I started reading The Tipping Point this week, which is a book about how change happens. The author’s thesis is, as you can tell by the title, things have to reach a tipping point – that moment when the small things stack up to create what he describes as “an epidemic,” or significant change. One of the stories I’ve been following this week is the growing pressure on Robert Mugabe, the dictatorial president of Zimbabwe, to step down. He has wreaked havoc and terror on the people of his country for years and years, but things appear to be reaching a tipping point, despite his brutal tactics. Inflation is at 1700% annually (if you bought a gallon of gas today at $1.65, this time next year it would cost over $27) and people are growing tired of his senseless torture and killing of most anyone who disagrees with him. Though this situation does not appear to have reached a point of change as far as most of the world is concerned, Zimbabweans are ready to lay down their lives for change, even if no one else comes to support them. They’ve had enough.
I’m troubled that I’m paying twenty cents more for gas than I was a month ago.
One item in our produce order today was strawberries – two hundred of them. The wedding couple on Sunday wants strawberries served with each glass of champagne. (They must have seen Pretty Woman.) The berries we got came from Chile. They traveled over two continents, being sold and resold by who knows how many people, and were still cheap enough to be used as a garnish on a glass. Perhaps it would have been enough to have passed out the champagne at this March wedding, or else to have gotten married when strawberries were in season.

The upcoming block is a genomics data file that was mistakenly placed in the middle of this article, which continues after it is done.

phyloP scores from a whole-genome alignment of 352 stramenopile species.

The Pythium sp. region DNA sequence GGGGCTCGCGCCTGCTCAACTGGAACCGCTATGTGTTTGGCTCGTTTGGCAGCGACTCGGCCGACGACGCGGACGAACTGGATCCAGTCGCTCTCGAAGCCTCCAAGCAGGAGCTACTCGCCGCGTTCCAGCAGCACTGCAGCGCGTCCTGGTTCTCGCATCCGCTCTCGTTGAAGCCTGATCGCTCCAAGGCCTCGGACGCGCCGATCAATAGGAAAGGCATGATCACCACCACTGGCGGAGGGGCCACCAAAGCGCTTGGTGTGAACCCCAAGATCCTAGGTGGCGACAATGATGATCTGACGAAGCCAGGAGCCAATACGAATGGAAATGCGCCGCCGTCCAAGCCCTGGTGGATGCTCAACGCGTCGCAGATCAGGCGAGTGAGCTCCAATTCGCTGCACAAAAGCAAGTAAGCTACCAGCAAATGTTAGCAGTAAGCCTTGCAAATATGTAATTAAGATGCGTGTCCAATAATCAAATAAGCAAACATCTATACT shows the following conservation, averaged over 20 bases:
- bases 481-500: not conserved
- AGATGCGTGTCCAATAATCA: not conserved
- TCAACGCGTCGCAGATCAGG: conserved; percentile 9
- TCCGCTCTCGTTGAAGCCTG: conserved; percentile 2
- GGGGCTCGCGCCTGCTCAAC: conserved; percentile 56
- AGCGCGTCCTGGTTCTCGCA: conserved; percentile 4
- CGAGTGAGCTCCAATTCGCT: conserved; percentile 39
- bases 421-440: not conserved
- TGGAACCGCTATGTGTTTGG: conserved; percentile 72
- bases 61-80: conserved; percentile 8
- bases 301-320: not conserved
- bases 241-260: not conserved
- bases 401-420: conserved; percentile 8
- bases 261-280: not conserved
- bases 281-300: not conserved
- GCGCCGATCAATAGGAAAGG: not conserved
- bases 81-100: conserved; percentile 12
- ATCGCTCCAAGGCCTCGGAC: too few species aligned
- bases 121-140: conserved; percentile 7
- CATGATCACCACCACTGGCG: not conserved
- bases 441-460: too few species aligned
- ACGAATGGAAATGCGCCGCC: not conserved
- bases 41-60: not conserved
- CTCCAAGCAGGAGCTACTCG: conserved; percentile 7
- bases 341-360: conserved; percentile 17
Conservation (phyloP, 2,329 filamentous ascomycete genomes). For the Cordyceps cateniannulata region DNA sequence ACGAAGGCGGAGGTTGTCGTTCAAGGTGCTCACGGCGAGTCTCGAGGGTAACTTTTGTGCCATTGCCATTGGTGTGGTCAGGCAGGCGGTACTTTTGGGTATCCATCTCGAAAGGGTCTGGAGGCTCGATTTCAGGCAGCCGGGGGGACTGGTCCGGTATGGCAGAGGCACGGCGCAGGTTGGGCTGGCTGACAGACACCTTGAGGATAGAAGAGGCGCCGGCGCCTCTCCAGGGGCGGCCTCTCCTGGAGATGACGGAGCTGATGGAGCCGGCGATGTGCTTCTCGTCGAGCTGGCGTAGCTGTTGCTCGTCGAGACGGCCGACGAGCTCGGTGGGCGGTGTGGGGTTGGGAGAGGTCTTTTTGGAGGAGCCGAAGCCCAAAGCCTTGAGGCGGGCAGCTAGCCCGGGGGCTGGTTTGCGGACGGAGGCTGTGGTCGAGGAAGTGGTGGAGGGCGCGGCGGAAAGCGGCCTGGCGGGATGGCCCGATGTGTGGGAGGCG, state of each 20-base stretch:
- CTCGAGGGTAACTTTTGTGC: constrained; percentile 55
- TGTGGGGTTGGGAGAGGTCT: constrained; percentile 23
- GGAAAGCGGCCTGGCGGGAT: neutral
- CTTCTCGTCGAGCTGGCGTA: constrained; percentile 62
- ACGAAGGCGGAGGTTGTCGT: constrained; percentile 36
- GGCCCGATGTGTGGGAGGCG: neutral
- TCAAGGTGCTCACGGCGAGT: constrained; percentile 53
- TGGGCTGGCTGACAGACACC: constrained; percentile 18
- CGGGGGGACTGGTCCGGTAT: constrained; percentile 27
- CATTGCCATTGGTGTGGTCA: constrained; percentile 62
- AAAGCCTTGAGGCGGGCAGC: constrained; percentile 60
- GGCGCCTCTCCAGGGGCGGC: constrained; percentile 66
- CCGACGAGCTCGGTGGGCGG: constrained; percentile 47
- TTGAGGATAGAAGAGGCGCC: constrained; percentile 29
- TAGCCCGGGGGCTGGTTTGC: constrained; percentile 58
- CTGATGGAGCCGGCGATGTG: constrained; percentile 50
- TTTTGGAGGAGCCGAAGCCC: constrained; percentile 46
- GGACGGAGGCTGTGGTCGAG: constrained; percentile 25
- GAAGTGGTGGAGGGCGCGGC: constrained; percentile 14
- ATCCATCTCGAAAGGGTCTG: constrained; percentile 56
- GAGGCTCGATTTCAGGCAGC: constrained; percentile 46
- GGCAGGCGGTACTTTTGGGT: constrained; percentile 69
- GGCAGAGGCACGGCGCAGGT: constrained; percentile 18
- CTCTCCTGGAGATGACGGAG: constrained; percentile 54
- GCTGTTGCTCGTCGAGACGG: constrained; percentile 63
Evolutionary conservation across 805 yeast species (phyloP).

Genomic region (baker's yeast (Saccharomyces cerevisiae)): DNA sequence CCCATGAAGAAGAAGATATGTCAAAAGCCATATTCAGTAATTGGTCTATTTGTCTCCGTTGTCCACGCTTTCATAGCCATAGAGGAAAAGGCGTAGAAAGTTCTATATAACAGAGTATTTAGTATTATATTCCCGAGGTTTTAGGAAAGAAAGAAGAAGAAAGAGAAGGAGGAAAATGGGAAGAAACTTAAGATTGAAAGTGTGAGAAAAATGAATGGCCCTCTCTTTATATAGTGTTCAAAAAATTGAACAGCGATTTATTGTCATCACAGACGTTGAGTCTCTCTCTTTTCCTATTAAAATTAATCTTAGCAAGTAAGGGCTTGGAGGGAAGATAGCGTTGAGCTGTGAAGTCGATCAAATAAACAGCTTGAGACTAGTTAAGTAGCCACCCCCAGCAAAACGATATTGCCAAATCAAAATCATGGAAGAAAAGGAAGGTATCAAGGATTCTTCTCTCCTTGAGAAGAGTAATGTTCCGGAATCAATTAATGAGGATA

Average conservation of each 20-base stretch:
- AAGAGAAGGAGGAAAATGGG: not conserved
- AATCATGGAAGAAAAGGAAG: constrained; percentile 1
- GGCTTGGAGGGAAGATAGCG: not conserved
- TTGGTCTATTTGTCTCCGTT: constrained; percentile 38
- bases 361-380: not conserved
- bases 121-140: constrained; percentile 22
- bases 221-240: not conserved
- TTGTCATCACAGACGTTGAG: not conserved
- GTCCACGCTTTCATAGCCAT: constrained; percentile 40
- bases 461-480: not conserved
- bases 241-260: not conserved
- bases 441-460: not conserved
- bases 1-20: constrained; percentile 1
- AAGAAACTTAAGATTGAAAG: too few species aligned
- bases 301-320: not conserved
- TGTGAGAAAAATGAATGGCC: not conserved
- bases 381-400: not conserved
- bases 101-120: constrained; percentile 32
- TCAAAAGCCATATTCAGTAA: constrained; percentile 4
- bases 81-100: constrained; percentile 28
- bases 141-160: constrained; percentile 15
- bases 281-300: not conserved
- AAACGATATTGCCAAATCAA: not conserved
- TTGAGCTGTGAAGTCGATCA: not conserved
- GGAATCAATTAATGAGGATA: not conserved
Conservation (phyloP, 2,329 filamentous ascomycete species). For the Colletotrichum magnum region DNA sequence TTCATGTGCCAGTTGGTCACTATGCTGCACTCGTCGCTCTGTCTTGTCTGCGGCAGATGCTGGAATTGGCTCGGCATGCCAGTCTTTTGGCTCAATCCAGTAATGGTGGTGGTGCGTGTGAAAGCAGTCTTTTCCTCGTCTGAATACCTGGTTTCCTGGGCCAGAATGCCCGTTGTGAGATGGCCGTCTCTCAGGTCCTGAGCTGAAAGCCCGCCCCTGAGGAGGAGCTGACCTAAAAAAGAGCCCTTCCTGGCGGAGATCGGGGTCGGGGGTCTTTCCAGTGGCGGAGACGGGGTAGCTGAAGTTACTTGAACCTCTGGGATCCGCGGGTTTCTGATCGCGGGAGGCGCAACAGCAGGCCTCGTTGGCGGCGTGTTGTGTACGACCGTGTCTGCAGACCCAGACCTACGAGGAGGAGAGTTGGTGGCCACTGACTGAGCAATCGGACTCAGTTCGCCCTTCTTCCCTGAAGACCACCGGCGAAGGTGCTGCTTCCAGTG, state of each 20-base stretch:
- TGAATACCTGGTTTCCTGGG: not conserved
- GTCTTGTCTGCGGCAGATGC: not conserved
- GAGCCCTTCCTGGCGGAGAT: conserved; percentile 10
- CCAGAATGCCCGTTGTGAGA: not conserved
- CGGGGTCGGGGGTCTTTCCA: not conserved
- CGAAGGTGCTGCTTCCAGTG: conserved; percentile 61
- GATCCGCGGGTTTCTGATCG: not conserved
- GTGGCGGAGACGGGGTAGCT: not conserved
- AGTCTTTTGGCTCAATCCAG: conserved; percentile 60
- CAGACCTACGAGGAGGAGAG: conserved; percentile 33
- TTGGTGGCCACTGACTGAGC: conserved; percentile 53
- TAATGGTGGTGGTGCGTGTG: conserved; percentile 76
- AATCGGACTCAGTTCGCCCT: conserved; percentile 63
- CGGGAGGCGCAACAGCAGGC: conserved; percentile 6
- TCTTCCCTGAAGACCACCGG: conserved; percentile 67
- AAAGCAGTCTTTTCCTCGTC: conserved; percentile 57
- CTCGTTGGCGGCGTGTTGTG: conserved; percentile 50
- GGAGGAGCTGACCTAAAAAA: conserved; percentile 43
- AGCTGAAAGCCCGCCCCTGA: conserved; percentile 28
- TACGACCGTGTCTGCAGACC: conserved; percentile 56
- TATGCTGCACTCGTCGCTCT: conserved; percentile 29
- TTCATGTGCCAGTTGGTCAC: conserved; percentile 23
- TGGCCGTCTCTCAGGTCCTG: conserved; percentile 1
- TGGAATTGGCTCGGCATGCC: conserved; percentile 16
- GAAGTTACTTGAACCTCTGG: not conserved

The rest of the menu is a Boston Bibb lettuce salad (wrapped in cucumber with grape tomatoes and carrot curls), rock shrimp with kalamata olives and tomato-basil sauce over penne, filet mignon with roasted fingerling potatoes and bundled root vegetables or statler chicken breast with herbed risotto and asparagus, and wedding cake. There are also passed hors d’oeuvres, a cheese display, and an antipasto platter.
I don’t mean to pick on the happy couple. From time to time, I’m challenged to come to terms with the fact that I work in an industry that encourages excess, at least on some levels. This is one of those times. As easy as it is for me to disparage the national chain restaurants, I have to give it to Fridays. They are taking concrete action to do something where few others have done anything at all. Sunday night, I may talk about how much excess food we are sending out, and I’ll still keep filling the plates. Maybe we won’t fill them quite so full.